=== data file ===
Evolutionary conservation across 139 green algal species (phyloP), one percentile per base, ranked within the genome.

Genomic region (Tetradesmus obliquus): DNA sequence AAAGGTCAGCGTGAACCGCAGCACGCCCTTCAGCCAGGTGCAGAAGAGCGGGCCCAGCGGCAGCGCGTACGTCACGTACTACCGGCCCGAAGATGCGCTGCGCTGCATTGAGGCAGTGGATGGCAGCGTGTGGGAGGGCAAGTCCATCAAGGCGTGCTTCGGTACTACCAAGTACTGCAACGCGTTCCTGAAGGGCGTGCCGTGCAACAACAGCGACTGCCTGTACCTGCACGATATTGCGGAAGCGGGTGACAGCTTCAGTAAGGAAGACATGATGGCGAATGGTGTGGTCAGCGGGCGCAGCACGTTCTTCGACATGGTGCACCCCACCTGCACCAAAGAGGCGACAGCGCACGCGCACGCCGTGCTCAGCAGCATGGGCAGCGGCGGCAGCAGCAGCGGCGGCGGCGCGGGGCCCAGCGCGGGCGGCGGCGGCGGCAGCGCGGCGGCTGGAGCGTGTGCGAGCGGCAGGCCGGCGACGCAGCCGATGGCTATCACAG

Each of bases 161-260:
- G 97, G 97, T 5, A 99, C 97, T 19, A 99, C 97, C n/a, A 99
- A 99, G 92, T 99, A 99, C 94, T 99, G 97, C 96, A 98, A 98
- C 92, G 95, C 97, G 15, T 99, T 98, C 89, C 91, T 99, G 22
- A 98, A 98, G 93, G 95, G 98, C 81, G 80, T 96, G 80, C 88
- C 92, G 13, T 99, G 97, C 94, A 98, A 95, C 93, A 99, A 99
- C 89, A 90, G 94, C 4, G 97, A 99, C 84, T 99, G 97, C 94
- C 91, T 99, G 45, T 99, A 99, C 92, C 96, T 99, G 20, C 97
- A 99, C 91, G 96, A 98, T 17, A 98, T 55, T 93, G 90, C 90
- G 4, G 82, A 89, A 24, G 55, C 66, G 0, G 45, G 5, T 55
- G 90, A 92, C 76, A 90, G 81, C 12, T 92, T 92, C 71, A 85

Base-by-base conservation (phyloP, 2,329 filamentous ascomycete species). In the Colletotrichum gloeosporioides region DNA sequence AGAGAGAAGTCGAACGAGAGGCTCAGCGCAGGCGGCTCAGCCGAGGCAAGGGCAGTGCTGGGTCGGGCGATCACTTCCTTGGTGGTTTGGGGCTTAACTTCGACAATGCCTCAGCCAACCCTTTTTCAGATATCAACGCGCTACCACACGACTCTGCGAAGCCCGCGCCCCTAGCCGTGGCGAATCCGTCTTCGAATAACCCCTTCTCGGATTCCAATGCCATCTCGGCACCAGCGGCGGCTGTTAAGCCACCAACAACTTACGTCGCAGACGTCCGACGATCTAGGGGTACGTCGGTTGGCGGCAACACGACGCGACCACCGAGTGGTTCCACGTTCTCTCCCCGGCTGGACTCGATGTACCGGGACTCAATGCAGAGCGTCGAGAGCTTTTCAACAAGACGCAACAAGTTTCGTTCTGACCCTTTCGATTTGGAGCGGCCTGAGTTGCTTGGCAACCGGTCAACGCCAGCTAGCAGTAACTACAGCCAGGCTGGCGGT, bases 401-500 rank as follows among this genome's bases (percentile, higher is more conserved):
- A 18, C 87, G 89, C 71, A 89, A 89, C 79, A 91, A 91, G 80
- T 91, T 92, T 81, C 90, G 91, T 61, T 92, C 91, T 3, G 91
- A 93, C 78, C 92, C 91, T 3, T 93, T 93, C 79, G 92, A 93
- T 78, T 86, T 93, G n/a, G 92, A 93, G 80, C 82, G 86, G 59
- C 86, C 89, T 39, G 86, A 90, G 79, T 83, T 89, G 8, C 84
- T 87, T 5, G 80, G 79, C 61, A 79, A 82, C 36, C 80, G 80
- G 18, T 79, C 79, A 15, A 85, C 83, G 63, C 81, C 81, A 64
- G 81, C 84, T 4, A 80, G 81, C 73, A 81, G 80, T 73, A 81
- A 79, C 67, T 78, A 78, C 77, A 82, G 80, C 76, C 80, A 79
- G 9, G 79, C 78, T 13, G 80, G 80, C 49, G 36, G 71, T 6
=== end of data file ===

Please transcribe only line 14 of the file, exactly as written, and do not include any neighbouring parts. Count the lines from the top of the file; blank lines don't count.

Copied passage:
Base-by-base conservation (phyloP, 2,329 filamentous ascomycete species). In the Colletotrichum gloeosporioides region DNA sequence AGAGAGAAGTCGAACGAGAGGCTCAGCGCAGGCGGCTCAGCCGAGGCAAGGGCAGTGCTGGGTCGGGCGATCACTTCCTTGGTGGTTTGGGGCTTAACTTCGACAATGCCTCAGCCAACCCTTTTTCAGATATCAACGCGCTACCACACGACTCTGCGAAGCCCGCGCCCCTAGCCGTGGCGAATCCGTCTTCGAATAACCCCTTCTCGGATTCCAATGCCATCTCGGCACCAGCGGCGGCTGTTAAGCCACCAACAACTTACGTCGCAGACGTCCGACGATCTAGGGGTACGTCGGTTGGCGGCAACACGACGCGACCACCGAGTGGTTCCACGTTCTCTCCCCGGCTGGACTCGATGTACCGGGACTCAATGCAGAGCGTCGAGAGCTTTTCAACAAGACGCAACAAGTTTCGTTCTGACCCTTTCGATTTGGAGCGGCCTGAGTTGCTTGGCAACCGGTCAACGCCAGCTAGCAGTAACTACAGCCAGGCTGGCGGT, bases 401-500 rank as follows among this genome's bases (percentile, higher is more conserved):